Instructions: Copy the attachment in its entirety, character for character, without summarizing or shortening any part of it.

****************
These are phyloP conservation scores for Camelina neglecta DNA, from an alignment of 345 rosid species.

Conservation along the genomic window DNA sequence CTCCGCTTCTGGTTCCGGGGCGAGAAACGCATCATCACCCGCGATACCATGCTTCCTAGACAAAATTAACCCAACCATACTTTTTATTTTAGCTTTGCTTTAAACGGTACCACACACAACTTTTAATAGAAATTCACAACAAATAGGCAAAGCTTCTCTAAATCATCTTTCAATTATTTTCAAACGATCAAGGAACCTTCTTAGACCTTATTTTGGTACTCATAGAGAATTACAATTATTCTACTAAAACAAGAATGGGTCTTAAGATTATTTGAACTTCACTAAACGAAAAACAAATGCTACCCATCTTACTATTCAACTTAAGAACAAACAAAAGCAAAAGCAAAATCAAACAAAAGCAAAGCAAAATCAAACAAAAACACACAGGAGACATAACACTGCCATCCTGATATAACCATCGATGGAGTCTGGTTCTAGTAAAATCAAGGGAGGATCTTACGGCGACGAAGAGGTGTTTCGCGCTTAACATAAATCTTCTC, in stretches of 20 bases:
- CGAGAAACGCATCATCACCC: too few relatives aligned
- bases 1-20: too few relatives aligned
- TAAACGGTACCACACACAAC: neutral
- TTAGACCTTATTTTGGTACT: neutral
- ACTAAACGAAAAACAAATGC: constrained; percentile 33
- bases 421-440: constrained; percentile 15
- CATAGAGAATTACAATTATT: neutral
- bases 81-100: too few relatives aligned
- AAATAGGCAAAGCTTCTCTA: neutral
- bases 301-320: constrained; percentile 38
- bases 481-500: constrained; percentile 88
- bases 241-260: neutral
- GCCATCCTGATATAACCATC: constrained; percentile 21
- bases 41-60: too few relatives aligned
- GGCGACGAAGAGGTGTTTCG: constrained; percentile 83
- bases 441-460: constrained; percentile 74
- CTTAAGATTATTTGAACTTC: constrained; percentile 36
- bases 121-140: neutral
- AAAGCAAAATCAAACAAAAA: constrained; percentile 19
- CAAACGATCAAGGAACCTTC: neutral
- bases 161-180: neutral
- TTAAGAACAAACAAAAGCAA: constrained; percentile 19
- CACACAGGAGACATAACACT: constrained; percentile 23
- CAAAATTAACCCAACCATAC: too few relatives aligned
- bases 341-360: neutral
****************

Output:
These are phyloP conservation scores for Camelina neglecta DNA, from an alignment of 345 rosid species.

Conservation along the genomic window DNA sequence CTCCGCTTCTGGTTCCGGGGCGAGAAACGCATCATCACCCGCGATACCATGCTTCCTAGACAAAATTAACCCAACCATACTTTTTATTTTAGCTTTGCTTTAAACGGTACCACACACAACTTTTAATAGAAATTCACAACAAATAGGCAAAGCTTCTCTAAATCATCTTTCAATTATTTTCAAACGATCAAGGAACCTTCTTAGACCTTATTTTGGTACTCATAGAGAATTACAATTATTCTACTAAAACAAGAATGGGTCTTAAGATTATTTGAACTTCACTAAACGAAAAACAAATGCTACCCATCTTACTATTCAACTTAAGAACAAACAAAAGCAAAAGCAAAATCAAACAAAAGCAAAGCAAAATCAAACAAAAACACACAGGAGACATAACACTGCCATCCTGATATAACCATCGATGGAGTCTGGTTCTAGTAAAATCAAGGGAGGATCTTACGGCGACGAAGAGGTGTTTCGCGCTTAACATAAATCTTCTC, in stretches of 20 bases:
- CGAGAAACGCATCATCACCC: too few relatives aligned
- bases 1-20: too few relatives aligned
- TAAACGGTACCACACACAAC: neutral
- TTAGACCTTATTTTGGTACT: neutral
- ACTAAACGAAAAACAAATGC: constrained; percentile 33
- bases 421-440: constrained; percentile 15
- CATAGAGAATTACAATTATT: neutral
- bases 81-100: too few relatives aligned
- AAATAGGCAAAGCTTCTCTA: neutral
- bases 301-320: constrained; percentile 38
- bases 481-500: constrained; percentile 88
- bases 241-260: neutral
- GCCATCCTGATATAACCATC: constrained; percentile 21
- bases 41-60: too few relatives aligned
- GGCGACGAAGAGGTGTTTCG: constrained; percentile 83
- bases 441-460: constrained; percentile 74
- CTTAAGATTATTTGAACTTC: constrained; percentile 36
- bases 121-140: neutral
- AAAGCAAAATCAAACAAAAA: constrained; percentile 19
- CAAACGATCAAGGAACCTTC: neutral
- bases 161-180: neutral
- TTAAGAACAAACAAAAGCAA: constrained; percentile 19
- CACACAGGAGACATAACACT: constrained; percentile 23
- CAAAATTAACCCAACCATAC: too few relatives aligned
- bases 341-360: neutral